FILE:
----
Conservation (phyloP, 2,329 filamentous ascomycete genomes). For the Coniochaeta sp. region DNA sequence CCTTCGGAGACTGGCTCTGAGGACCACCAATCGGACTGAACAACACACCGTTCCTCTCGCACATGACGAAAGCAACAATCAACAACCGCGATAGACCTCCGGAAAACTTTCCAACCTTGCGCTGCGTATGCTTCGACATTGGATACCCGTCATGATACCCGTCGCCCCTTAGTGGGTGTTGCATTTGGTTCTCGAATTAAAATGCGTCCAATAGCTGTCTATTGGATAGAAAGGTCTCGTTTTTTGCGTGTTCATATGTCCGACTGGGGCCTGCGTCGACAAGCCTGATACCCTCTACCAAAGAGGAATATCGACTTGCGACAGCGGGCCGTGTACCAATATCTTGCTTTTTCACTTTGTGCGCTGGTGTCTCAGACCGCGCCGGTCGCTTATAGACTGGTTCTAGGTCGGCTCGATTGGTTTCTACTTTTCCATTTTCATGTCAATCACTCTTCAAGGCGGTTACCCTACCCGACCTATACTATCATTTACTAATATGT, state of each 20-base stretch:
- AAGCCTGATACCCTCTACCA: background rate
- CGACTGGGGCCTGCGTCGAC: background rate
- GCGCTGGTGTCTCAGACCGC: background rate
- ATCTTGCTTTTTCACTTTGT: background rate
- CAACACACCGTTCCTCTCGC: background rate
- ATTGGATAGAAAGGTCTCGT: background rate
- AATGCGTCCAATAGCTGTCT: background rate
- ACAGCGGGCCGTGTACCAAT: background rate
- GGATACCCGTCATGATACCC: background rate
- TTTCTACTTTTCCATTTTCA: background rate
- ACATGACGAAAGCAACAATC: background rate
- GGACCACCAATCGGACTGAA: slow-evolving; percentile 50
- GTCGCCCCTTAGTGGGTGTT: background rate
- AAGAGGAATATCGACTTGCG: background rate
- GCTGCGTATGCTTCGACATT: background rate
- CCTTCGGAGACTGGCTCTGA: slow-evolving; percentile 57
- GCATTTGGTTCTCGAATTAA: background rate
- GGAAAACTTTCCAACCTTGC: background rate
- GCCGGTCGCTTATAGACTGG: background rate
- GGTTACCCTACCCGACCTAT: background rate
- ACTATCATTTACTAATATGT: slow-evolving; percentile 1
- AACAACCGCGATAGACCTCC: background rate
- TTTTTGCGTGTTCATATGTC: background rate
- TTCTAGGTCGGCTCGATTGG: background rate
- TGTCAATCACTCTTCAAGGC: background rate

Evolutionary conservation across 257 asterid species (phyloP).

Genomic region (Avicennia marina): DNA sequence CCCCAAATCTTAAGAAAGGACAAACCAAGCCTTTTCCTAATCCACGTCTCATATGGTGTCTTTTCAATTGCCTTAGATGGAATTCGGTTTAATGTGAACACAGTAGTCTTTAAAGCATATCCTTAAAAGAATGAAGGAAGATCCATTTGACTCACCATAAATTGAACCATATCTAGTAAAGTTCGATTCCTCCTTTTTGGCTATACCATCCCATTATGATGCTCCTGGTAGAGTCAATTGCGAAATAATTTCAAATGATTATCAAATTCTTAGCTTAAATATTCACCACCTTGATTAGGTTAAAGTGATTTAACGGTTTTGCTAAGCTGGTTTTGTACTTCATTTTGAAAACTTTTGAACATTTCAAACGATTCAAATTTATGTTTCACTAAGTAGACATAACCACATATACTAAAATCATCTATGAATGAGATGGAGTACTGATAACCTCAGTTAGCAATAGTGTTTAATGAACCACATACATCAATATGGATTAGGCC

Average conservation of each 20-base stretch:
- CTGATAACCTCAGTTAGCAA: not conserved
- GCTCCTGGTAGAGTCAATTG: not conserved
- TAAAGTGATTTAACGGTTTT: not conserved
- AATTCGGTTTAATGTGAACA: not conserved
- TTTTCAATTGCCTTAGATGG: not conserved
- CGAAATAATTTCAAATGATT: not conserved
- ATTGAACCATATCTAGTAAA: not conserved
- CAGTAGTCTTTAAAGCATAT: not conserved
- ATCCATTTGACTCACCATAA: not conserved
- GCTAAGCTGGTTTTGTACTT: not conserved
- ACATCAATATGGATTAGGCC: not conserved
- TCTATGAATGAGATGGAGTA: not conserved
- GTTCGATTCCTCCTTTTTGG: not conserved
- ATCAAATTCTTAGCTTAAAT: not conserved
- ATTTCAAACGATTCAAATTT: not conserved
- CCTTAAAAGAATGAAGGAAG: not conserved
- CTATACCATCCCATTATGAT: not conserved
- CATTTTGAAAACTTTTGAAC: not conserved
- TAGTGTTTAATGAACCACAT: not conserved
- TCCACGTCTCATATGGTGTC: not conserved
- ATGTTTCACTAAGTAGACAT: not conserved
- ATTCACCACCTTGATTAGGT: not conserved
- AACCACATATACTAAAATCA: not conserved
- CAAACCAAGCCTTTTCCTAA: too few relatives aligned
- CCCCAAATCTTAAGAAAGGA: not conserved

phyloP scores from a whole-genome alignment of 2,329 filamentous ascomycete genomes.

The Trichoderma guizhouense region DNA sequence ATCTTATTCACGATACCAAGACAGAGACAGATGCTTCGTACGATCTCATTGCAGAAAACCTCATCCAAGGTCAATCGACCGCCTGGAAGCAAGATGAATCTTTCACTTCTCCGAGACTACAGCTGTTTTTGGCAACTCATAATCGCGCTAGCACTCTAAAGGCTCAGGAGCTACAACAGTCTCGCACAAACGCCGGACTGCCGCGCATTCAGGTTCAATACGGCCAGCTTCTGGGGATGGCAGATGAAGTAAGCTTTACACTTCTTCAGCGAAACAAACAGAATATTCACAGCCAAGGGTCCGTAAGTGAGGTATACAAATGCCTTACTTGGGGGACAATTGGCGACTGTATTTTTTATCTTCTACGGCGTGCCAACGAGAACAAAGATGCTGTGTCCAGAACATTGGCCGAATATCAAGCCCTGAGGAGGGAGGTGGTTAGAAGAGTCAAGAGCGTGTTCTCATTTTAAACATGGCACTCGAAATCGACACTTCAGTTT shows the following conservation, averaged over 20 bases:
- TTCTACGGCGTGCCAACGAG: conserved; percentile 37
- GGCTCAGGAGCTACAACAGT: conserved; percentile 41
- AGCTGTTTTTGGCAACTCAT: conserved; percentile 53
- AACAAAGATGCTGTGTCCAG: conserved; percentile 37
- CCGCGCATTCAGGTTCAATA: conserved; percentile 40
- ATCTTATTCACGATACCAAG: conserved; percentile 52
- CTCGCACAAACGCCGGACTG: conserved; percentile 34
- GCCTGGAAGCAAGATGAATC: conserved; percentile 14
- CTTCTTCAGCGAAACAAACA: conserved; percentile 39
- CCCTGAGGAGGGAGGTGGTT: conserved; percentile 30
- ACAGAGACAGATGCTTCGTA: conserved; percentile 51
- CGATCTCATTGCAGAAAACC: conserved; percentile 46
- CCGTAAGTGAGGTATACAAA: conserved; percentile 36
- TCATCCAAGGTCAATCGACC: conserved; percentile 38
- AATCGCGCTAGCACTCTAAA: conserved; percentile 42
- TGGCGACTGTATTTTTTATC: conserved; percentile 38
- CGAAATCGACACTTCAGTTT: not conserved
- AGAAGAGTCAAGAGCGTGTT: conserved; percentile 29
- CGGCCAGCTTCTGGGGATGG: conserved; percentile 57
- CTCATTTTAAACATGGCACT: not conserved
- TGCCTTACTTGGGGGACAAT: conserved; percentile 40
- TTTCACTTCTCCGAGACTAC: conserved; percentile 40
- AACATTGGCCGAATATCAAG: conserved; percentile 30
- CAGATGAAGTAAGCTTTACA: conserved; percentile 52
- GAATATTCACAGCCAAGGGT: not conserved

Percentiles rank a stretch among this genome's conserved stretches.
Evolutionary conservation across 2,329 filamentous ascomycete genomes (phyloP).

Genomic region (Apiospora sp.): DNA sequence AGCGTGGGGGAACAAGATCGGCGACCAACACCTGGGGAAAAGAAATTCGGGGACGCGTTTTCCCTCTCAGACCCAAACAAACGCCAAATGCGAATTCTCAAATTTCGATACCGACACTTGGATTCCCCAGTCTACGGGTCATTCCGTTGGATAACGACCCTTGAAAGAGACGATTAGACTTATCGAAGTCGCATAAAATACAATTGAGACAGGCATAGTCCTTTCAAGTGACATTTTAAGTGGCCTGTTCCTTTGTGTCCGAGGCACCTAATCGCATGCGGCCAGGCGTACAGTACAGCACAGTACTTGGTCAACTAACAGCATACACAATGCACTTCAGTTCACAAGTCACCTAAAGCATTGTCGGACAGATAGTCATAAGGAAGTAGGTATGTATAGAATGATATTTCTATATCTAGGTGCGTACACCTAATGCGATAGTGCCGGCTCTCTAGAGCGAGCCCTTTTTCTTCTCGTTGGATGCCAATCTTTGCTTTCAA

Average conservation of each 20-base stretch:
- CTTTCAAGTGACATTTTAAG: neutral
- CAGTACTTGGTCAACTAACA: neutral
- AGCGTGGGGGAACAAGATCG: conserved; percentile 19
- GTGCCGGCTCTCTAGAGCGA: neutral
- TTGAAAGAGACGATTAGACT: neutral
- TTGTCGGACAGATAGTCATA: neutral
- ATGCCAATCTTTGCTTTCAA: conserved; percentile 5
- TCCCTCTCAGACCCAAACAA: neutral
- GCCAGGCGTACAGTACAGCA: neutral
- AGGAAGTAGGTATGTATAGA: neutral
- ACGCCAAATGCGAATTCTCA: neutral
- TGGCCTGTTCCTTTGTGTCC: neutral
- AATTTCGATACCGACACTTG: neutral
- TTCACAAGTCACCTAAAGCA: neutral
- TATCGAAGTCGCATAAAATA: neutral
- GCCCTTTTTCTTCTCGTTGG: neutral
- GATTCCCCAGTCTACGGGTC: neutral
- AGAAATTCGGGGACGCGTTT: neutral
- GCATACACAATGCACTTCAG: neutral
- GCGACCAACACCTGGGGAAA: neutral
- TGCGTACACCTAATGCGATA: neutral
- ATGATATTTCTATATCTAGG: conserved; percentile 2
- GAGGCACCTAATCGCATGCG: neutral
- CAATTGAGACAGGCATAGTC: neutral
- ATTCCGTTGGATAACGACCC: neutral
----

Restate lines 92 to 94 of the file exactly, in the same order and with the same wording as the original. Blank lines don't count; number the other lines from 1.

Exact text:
- ATGCCAATCTTTGCTTTCAA: conserved; percentile 5
- TCCCTCTCAGACCCAAACAA: neutral
- GCCAGGCGTACAGTACAGCA: neutral